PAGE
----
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My nightmare editor Paul Dacre and why he should get the Ofcom job


RECENTLY there was a selection process to find the next chairman of the media regulator Ofcom. The former Daily Mail editor Paul Dacre, by all accounts the Prime Minister’s favoured candidate, was interviewed with three others on the shortlist. So far, so routine. Mysteriously, however, the process was stopped at this point and Culture Secretary Oliver Dowden announced that it would be re-run. According to various reports, including this one in the Telegraph, there had been intensive lobbying against Dacre by Big Tech including Facebook and Google. To my mind, nothing could be clearer evidence that Dacre is the right man for the job.

Paul Dacre is seven months older than I am, and I have known him for 41 years, since 1980 when he joined the Mail in London from its New York bureau. I was already on the Mail staff as a sub-editor and I can clearly remember him as a noisy, obstreperous, burly presence in the news room (he has the physique of a rugby player). In 1992 he became editor and from then on he was my boss.

He will take it as a compliment that he was a nightmare to work for. Anyone coming into the office at 9.30pm, when the paper was 15 minutes from the deadline when it was due to go to the printers, would have seen Dacre in full flow, yelling and screaming because every single thing was wrong, and would have wondered where on earth were the men in white coats. He would often be so angry that he could barely get the insults out. I can tell you that trying to write a headline with a furious Dacre haranguing you from six inches away is not conducive to inspiration. (He was generally polite to women – on one occasion he swore graphically at someone standing just behind me and immediately followed it with ‘I didn’t mean you’ to me.)

Dacre and I crossed swords several times. I won’t go into detail save to say that I think we came out of it honours more or less even. I am now (enormously happily) retired while Dacre, at 72, is languishing on the top floor of the Mail building in Kensington as editor-in-chief of the Mail group. In practice this means watching his successor as editor, Geordie Greig, undoing all the work he did over 26 years.

Despite all the foregoing, Dacre is honest, and you can’t say that about every Fleet Street figure. He rarely stabs people in the back: he does it from the front. He is not emollient – he says what he means. He would find it very difficult to lie or dissemble, and that is why Facebook and Google have got it in for him – he doesn’t conceal his view that they are too big and powerful. There will be no desire at the BBC either to see him in charge of Ofcom, given his vociferous criticism of the corporation on umpteen occasions.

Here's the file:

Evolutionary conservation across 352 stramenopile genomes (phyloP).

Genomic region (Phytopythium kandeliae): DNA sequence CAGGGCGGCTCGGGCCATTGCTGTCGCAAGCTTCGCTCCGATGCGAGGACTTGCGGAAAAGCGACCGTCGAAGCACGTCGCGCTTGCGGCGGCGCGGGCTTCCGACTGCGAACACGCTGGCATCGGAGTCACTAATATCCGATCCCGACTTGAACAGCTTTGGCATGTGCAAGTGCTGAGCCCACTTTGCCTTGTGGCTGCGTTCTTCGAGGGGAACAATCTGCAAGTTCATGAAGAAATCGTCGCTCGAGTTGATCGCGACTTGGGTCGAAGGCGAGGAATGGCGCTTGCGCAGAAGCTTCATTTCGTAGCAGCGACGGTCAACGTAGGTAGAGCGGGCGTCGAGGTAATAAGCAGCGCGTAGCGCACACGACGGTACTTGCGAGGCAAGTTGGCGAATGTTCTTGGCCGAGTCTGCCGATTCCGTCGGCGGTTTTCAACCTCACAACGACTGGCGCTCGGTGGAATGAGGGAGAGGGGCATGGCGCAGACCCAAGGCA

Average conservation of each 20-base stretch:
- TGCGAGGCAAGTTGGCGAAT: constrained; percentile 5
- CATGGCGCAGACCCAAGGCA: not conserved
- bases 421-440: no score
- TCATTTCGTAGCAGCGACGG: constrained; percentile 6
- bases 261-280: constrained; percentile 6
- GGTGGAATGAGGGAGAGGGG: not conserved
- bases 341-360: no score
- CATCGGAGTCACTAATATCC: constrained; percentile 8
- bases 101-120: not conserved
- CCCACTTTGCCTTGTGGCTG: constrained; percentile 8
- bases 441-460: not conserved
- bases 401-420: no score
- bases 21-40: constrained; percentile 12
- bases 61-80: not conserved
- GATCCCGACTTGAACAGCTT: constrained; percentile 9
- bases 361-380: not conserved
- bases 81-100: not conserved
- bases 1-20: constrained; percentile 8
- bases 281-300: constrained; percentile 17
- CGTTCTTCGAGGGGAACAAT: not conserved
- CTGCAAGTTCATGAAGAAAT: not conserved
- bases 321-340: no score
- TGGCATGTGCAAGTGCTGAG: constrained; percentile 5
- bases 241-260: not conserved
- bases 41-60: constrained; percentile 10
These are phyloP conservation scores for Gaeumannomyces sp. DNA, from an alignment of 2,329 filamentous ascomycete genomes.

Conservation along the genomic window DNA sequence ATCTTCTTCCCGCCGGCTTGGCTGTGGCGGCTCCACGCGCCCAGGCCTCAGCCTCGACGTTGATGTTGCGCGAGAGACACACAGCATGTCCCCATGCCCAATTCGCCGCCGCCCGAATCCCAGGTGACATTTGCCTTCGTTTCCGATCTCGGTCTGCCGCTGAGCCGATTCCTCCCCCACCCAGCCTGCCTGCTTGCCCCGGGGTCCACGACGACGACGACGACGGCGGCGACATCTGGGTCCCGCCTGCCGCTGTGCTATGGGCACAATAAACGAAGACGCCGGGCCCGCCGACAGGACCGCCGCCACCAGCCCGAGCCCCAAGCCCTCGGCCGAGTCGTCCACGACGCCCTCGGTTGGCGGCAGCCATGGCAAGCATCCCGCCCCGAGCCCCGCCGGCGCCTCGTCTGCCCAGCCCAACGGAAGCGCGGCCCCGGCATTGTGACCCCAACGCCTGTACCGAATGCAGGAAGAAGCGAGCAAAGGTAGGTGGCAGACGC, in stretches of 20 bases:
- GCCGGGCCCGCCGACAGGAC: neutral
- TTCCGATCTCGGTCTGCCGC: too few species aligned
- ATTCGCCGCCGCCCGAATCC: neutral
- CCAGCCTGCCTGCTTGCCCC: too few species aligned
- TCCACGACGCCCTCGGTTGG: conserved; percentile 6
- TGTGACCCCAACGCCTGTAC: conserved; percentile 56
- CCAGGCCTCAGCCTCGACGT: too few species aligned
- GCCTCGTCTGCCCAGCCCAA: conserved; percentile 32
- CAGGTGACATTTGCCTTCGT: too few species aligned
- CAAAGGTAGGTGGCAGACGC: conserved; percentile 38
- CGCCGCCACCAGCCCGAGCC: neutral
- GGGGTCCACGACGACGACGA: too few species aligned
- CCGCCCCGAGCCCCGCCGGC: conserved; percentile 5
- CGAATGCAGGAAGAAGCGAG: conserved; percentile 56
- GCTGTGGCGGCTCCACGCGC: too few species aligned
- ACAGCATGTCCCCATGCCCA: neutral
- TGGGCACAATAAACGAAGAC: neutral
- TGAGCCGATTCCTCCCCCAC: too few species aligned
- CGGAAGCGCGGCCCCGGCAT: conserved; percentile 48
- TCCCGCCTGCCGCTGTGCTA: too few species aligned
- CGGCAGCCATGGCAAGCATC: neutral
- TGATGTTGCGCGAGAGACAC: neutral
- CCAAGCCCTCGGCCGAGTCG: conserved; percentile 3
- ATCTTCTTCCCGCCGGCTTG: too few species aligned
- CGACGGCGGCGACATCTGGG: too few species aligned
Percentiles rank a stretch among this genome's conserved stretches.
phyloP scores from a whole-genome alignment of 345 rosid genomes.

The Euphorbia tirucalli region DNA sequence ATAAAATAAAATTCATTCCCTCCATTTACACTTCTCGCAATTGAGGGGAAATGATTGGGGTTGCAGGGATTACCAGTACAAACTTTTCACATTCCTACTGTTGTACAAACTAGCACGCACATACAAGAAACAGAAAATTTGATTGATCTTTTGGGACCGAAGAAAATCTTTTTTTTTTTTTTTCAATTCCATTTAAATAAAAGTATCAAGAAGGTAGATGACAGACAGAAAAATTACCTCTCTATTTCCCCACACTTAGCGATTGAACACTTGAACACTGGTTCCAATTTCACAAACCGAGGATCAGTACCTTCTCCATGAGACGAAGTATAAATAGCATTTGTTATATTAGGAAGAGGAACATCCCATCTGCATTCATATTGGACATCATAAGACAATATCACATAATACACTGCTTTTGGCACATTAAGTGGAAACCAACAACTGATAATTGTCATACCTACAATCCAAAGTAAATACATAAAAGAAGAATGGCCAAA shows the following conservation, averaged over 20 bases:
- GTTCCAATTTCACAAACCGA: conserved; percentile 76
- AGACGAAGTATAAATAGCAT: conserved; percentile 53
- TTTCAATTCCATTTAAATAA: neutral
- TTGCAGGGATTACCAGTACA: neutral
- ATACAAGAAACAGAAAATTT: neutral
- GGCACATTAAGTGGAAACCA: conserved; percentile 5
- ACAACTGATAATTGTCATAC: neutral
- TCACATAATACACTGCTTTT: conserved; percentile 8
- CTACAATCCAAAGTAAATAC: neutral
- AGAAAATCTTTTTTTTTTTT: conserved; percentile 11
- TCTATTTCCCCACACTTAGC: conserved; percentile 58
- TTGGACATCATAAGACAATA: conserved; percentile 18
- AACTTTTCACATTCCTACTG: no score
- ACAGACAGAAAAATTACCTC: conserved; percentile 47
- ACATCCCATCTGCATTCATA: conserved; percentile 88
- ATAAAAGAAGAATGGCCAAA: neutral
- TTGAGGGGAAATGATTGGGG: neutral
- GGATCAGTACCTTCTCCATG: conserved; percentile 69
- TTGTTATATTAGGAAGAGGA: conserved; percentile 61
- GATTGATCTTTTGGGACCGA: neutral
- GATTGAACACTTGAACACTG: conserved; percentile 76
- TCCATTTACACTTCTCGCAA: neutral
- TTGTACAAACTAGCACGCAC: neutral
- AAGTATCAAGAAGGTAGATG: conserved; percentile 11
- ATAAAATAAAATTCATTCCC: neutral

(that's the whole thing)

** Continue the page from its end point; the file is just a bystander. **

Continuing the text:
I am out of every loop and I have no knowledge of what has been going on in newspapers over the Covid ‘crisis’. What I am as certain of as I can be is that if Dacre had been editor of the Mail he would not have published the outright lies that have been the stock in trade of the MSM throughout. The sins have been of omission as much as commission, for example talking of frightening numbers of ‘cases’ without qualifying that by saying how many are actually unwell (very few), and quoting hospital admissions without similarly giving the numbers being discharged. The numerous protests against restrictions have gone virtually unreported. The pronouncements of the discredited Professor Neil Ferguson and his mob at Sage are treated as holy writ. My guess is that it has been forcefully pointed out to the editors, in so many words, that the welcome torrent of government advertising which has come their way is dependent on their toeing the line. My further guess is that if they had tried that on with Dacre he would have used some of his habitual obscenities and then reported the bribery attempt on Page One.

Well, Paul, you’ve been a big part of my life, and sometimes I have not been all that happy with you. However you have great strengths and if your honesty and forthrightness mean that you do not get this job for which you are so well suited, it will be a shocking travesty. Best of luck. 

PS: Facebook’s emissary is Nick Clegg, so that’s a good start for you.

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Margaret Ashworth
Margaret Ashworth
Margaret Ashworth is a retired national newspaper journalist. She runs the Subbing Clinic in a hopeless attempt to keep up standards, and co-runs A & M Records where she indulges her passion for 60s pop.

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